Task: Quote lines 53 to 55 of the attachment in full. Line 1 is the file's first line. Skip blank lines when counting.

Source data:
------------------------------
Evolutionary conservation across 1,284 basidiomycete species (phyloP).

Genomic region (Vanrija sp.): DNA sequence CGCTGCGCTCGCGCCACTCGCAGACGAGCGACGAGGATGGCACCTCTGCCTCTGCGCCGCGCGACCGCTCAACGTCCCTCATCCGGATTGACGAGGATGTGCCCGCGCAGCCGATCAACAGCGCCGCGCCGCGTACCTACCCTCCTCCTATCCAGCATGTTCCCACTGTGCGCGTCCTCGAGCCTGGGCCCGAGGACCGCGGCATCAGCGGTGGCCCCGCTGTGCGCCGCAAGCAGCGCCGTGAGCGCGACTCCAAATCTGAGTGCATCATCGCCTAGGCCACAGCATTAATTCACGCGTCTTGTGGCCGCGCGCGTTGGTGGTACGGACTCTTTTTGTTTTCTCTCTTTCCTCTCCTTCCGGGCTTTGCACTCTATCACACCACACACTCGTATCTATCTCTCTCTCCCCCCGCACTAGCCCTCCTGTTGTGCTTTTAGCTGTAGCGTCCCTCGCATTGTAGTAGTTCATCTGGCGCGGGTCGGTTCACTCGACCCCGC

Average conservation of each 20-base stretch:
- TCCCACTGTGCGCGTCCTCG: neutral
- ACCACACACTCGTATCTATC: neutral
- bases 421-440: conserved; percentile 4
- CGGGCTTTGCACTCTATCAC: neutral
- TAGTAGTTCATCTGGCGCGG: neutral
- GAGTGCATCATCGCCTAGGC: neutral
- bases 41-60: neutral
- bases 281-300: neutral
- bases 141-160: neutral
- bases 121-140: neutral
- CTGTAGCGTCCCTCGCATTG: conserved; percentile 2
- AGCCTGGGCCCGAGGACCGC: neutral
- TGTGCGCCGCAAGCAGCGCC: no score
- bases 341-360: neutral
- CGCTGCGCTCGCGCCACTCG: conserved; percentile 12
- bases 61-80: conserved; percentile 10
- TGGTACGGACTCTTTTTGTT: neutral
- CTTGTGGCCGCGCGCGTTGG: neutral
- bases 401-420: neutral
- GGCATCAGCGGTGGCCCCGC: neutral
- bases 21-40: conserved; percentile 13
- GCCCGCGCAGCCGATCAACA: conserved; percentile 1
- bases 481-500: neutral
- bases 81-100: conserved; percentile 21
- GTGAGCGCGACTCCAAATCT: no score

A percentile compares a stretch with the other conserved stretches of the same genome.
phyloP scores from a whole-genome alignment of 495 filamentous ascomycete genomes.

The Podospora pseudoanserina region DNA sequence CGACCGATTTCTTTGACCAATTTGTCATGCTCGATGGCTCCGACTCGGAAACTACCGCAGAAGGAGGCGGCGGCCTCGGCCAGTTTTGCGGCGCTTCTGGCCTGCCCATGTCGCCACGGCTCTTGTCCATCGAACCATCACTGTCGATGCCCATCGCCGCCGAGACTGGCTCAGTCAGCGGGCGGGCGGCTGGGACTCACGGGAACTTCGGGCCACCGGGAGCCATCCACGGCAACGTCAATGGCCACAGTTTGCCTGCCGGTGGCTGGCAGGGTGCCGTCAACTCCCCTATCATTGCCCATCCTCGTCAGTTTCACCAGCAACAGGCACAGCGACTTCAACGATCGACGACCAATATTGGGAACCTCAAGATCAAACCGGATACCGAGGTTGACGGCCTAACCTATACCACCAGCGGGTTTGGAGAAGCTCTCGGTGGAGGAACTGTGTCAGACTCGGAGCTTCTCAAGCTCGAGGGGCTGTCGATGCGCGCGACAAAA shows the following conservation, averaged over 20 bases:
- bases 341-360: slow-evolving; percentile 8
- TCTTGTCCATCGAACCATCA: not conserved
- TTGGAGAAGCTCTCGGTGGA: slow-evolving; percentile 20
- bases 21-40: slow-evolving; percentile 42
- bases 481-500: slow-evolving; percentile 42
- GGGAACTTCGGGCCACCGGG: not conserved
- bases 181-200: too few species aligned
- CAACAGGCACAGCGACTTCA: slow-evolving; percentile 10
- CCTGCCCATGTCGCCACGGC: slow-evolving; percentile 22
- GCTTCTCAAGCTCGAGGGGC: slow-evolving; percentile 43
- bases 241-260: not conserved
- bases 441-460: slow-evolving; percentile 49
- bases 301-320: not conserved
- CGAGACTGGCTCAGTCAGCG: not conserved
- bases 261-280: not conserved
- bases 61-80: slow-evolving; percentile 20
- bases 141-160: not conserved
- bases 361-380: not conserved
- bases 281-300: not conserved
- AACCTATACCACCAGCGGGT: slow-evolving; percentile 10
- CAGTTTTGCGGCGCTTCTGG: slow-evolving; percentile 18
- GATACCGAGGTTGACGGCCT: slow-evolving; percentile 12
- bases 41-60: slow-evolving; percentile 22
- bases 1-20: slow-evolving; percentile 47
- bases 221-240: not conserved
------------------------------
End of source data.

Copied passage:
- GATACCGAGGTTGACGGCCT: slow-evolving; percentile 12
- bases 41-60: slow-evolving; percentile 22
- bases 1-20: slow-evolving; percentile 47